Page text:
B.  Oyster shell : general information.

    What is oyster shell?

    • The most popular and reliable medium for making sure hens get enough calcium in their diet is oyster shell, which will be available from your feed store or online (although it will be much less expensive from a feed store).
  • Oyster shell - critical for laying hens.Oyster shell. Yum.
    • Don't confuse oyster shell with grit.  Grit is insoluble.  It stays in the gizzard and it's used to grind food.  Oyster shell dissolves in the gut and its job is to add calcium to the diet of laying hens.
    • Some people use the egg shells from their own hens instead of buying a commercial product.  However, if a hen already suffers from lack of calcium there's unlikely to be enough in her own shells to supplement her needs.
    • It's fine to mix in some egg shells with oyster shell supplement but if you decide to do this, it's wise to bake the shells first in order to kill any bacteria, and to crush it small before offering.
    • However, commercially produced oyster shell is relatively inexpensive, lasts for a long time and is very effective.  For that reason I recommend using that rather than your own eggshells.  I use it with my hens and always have strong, healthy eggs.


    Do all chickens need oyster shell?

    • No, absolutely not.  Chickens who aren't laying will get enough calcium from their normal feed.   Only hens who are laying eggs need to be given additional calcium in their diet - they use four times as much calcium to make eggs as a non-laying hen.
    • Giving additional calcium to chickens who are not layers is detrimental to their health - it damages their kidneys and is potentially fatal.

    Laying hens need extra calcium in their diet.

    Laying hens need extra calcium.

    Why do laying hens need oyster shell?

    • Making egg shells takes a lot of calcium, and some laying hens create one egg each day.  That's a lot of calcium.
    • If a hen doesn't have enough calcium in her diet, her body will use calcium from her bones to create the egg shell.  That leaves bones very brittle with the potential for easy breakages - something like osteoporosis in humans. 
    • Lack of calcium in the diet can also lead to soft-shelled eggs, which in turn can lead to egg-binding, a potentially fatal condition.
    • Although some commercial feeds contain calcium it is not enough to supplement the amount a laying hen uses.  She therefore needs to be offered additional calcium in her diet - and oyster shell is an excellent source.

    Healthy, happy chickens produce healthy, nutritious eggs!

    Healthy chickens give healthy eggs!

    When should a hen be given additional calcium?

    • Most hens will start to lay when they're about 20 - 21 weeks of age.  Oyster shell needs to be given from around 18 weeks - just before they are due to start laying.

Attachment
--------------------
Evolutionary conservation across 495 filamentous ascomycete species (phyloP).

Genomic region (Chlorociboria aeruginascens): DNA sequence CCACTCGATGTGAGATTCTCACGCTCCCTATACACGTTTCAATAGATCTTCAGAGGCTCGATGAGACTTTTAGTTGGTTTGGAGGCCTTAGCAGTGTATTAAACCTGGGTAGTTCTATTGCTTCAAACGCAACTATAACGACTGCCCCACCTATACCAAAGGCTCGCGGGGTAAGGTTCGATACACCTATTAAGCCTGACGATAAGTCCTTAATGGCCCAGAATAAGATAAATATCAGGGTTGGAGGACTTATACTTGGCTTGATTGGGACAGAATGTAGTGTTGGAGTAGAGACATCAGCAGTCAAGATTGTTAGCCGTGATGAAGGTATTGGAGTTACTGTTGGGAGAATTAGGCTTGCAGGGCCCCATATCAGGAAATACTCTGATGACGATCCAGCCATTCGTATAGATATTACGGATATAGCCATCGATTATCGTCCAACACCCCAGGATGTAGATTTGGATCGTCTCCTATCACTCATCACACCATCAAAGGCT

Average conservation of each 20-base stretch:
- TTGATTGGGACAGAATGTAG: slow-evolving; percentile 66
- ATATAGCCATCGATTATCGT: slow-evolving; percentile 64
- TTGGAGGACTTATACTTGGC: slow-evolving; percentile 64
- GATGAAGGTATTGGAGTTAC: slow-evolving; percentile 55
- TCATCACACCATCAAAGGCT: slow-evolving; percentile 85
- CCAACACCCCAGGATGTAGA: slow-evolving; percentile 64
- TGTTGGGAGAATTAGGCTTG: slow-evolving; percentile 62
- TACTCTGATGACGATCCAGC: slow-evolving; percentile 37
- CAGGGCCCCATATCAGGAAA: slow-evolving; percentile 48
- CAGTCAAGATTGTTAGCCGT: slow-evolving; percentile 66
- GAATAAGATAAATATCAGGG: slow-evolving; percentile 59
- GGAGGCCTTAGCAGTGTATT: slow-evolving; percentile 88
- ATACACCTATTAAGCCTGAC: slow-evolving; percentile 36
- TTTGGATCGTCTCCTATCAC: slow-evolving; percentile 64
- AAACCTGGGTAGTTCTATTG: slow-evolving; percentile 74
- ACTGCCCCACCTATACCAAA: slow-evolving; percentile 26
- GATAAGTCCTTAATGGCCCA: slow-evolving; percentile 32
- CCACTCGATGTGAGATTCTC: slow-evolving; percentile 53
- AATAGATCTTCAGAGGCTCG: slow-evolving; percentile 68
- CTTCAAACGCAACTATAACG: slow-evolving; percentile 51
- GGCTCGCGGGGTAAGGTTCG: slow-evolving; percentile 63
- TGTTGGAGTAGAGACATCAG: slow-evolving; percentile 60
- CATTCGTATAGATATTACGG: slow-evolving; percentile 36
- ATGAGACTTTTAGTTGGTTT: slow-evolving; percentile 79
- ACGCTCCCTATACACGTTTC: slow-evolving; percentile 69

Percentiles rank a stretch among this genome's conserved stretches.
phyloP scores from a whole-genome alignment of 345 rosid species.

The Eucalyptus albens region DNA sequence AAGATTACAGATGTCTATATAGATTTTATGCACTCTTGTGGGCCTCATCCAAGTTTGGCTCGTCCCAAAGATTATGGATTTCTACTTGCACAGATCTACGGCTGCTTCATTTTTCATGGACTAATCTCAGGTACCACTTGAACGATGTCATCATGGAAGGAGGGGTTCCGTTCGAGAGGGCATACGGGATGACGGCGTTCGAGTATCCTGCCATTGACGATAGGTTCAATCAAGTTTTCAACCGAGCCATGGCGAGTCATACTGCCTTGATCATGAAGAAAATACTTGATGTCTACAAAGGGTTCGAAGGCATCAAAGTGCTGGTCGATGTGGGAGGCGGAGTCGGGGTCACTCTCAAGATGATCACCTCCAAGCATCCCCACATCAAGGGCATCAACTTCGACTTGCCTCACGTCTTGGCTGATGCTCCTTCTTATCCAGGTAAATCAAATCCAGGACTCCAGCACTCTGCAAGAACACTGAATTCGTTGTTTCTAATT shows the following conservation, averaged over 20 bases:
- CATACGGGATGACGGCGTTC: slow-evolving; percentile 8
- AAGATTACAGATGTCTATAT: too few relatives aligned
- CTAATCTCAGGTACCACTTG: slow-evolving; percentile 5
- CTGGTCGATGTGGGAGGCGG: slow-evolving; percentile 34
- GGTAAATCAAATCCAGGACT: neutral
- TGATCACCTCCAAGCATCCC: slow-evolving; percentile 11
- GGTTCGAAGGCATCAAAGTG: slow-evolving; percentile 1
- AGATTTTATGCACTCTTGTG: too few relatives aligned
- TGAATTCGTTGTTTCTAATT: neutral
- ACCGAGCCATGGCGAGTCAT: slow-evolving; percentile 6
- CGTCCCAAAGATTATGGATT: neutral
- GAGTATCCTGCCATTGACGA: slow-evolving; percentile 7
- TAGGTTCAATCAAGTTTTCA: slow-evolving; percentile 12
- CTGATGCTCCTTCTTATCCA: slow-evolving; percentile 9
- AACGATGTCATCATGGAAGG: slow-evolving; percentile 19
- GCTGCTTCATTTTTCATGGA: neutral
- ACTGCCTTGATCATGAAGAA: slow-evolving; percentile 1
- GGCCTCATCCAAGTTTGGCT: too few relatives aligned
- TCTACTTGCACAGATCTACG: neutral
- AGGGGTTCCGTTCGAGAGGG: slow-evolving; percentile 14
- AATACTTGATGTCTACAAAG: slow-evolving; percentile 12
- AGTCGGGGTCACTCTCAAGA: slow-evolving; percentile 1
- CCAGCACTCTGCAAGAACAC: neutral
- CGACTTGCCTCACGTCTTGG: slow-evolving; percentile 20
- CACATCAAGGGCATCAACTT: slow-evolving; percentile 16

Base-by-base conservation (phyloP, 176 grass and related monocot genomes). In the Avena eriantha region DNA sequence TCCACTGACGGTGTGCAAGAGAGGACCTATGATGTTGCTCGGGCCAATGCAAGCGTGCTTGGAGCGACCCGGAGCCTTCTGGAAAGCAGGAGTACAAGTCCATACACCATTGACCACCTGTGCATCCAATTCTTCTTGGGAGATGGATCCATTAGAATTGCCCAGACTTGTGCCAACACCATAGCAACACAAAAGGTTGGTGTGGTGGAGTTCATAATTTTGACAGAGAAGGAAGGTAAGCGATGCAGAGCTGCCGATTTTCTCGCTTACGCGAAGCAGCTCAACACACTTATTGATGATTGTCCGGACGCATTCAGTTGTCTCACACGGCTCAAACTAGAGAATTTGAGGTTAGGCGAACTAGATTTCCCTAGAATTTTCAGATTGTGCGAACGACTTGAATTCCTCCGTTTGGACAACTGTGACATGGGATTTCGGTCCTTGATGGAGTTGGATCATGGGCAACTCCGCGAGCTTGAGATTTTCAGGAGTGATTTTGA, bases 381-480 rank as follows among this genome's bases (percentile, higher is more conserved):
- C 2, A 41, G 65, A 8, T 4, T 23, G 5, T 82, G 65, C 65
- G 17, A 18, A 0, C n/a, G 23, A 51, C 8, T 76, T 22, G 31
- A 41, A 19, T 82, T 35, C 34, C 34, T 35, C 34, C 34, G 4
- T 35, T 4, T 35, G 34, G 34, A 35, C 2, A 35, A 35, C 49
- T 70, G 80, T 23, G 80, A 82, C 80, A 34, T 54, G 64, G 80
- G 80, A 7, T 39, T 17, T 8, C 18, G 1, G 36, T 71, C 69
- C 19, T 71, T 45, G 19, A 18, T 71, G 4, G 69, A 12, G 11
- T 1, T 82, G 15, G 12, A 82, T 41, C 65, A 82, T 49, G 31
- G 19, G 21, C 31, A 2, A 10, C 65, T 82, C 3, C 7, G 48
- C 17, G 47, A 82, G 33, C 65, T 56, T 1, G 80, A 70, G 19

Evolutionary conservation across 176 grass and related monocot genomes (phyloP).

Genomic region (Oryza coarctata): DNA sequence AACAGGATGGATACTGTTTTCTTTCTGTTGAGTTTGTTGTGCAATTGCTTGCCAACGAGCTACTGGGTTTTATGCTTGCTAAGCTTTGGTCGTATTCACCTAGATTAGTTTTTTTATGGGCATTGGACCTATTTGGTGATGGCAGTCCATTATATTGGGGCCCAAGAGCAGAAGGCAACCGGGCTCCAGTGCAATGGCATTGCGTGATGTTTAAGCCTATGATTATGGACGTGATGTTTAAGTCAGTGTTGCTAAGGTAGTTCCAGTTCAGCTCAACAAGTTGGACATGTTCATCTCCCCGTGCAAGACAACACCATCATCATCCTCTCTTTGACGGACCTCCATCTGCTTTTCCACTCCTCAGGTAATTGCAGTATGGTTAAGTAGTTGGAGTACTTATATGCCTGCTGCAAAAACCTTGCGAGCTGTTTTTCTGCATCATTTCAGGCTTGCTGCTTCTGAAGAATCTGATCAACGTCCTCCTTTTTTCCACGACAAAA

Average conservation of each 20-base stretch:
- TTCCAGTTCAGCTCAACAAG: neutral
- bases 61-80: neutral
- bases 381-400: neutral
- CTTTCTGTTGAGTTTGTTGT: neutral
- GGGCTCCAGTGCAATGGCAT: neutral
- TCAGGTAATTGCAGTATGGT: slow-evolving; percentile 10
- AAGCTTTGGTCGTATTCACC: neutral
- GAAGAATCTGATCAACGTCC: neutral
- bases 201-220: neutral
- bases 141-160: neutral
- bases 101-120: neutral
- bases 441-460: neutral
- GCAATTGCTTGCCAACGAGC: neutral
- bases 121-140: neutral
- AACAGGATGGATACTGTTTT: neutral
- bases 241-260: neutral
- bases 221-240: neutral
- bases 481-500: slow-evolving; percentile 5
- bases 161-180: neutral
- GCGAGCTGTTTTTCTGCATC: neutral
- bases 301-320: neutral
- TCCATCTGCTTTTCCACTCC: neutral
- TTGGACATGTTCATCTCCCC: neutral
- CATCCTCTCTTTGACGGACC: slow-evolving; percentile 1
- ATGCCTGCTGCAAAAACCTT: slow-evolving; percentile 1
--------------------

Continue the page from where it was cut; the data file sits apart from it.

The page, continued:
• Do not be tempted to give additional calcium supplements in any form earlier than that - it is potentially damaging to the chicken's kidneys.
    • Hens who are not laying eggs, and roosters (cockerels) do not need additional calcium.

    How should additional calcium be given?

    • Different laying hens have different calcium needs.  Not every hen, for example, lays an egg every day.
    • Male chickens (cockerels / roosters) do not need additional calcium at all.
    • For that reason oyster shell should never be mixed in with feed.  
    • It should be offered to the flock in a separate container.  Chickens will instinctively take as much as they need; those who don't need it at all will not touch it.
    Oyster shell should be given to laying hens in a separate container.

    Need to buy some grit and oyster shell?

    You will find both at your local feed store, or you can buy online now from Amazon by following these links.

    USA : Buy grit

    USA : Buy oyster shell

    UK : Buy grit

    UK : Buy oyster shell


    Do you have questions about grit and oyster shell?

    It can seem a bit complicated when you first start out.  Feel free to ask any questions here.

    Tell me all - I'd love to hear from you!


    If you'd like to know more about healthy food for chickens, or about the health benefits of fresh eggs ...

    These pages should help - just click on any of the pics.

    What's a healthy food for chickens, and what's not? Click here to find out.
    How to store eggs to preserve their freshness - click here.
    Eggs : are they really good for you? Click here to find out!

    Information I give you on this page is based on both my own experience and on facts from scientific, peer-reviewed research.  Some of the sources I have used are these :

    Branion, Hugh : 'Grit for Poultry'.  Pub. Granite Grit Industry of America, Inc.

    Jacob, Wilson et al : 'Factors affecting egg production in backyard chicken flocks'.  University of Florida, 2013.